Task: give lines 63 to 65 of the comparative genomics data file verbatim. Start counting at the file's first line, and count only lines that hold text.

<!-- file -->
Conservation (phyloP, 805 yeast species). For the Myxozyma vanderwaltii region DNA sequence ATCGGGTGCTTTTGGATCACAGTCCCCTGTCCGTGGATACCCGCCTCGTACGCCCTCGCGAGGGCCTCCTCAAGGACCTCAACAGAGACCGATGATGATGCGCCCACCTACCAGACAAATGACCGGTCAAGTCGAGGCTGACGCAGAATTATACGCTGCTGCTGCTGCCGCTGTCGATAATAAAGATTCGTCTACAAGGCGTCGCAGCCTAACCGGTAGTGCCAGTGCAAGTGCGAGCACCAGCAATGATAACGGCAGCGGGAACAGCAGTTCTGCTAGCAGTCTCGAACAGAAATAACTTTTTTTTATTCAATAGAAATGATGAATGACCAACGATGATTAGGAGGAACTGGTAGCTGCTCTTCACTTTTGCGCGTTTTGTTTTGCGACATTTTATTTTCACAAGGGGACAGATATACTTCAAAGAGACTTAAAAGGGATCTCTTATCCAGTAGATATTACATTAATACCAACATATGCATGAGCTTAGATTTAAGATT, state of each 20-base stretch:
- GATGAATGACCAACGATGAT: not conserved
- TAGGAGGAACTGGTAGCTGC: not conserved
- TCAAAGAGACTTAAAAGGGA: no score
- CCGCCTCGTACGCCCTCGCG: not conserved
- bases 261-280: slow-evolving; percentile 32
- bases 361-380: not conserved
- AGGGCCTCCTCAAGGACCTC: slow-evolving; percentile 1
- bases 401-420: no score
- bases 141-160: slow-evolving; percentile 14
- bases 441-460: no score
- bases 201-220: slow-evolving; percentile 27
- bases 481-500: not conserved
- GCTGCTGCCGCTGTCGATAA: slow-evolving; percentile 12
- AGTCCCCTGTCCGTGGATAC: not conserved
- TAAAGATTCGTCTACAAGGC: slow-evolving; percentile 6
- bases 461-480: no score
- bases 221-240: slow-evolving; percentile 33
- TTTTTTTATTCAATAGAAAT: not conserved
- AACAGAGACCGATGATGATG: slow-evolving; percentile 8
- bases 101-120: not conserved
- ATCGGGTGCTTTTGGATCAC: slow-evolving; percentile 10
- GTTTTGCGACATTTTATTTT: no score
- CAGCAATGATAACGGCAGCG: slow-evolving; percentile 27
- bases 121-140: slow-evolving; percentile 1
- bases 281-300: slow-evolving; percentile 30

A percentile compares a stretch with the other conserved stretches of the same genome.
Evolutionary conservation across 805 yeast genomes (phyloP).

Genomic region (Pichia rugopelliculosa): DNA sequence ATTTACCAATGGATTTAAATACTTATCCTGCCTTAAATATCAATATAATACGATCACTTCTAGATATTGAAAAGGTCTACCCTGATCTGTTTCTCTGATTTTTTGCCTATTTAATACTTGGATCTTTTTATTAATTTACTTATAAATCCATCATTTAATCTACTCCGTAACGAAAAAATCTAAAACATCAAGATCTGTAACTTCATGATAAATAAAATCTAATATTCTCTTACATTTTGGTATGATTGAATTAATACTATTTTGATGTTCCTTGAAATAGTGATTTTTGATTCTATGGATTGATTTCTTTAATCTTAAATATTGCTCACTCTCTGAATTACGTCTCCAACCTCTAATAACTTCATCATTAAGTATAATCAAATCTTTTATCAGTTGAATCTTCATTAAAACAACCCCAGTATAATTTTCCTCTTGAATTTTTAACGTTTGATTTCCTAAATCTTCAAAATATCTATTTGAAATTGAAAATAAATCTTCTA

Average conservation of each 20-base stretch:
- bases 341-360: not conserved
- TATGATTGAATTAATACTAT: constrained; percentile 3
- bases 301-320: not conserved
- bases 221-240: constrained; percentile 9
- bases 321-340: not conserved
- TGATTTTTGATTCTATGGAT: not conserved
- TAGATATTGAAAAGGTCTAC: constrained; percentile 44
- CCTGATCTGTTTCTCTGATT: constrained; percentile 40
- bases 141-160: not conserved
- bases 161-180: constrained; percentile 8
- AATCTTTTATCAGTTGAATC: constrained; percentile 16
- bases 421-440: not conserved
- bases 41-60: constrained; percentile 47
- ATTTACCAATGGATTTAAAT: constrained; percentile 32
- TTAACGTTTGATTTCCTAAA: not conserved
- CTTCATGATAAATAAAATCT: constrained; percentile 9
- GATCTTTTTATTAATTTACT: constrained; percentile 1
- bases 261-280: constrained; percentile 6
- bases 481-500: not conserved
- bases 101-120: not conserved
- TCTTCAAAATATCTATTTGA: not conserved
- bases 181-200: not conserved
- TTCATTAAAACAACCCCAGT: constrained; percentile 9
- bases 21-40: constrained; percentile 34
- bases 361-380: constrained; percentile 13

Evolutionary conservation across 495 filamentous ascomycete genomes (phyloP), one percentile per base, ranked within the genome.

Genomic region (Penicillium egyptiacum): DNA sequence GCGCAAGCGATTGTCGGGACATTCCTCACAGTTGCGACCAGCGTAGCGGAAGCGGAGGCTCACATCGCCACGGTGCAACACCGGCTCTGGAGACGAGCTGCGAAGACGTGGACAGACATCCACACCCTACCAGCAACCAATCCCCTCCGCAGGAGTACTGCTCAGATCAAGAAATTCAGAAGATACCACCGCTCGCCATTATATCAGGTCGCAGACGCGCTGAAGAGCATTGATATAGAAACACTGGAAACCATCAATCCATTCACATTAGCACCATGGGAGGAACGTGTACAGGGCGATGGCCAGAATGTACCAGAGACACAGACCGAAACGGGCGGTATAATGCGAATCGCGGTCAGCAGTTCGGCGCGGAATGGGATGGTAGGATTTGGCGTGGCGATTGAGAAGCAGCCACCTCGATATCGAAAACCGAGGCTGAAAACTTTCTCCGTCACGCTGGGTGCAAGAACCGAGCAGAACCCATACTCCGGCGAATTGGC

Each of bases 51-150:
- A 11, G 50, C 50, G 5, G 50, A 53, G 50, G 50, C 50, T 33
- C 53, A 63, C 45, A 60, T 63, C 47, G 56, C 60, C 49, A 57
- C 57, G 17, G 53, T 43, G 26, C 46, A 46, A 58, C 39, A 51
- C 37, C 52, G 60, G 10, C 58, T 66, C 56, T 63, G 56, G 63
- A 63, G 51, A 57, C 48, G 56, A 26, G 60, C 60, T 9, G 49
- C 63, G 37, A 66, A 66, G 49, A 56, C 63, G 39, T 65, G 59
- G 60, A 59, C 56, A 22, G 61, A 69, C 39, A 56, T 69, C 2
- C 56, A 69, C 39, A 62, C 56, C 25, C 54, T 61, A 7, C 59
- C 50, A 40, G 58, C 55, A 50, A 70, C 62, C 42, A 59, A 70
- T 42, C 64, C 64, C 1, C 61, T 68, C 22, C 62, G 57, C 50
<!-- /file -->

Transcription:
- A 63, G 51, A 57, C 48, G 56, A 26, G 60, C 60, T 9, G 49
- C 63, G 37, A 66, A 66, G 49, A 56, C 63, G 39, T 65, G 59
- G 60, A 59, C 56, A 22, G 61, A 69, C 39, A 56, T 69, C 2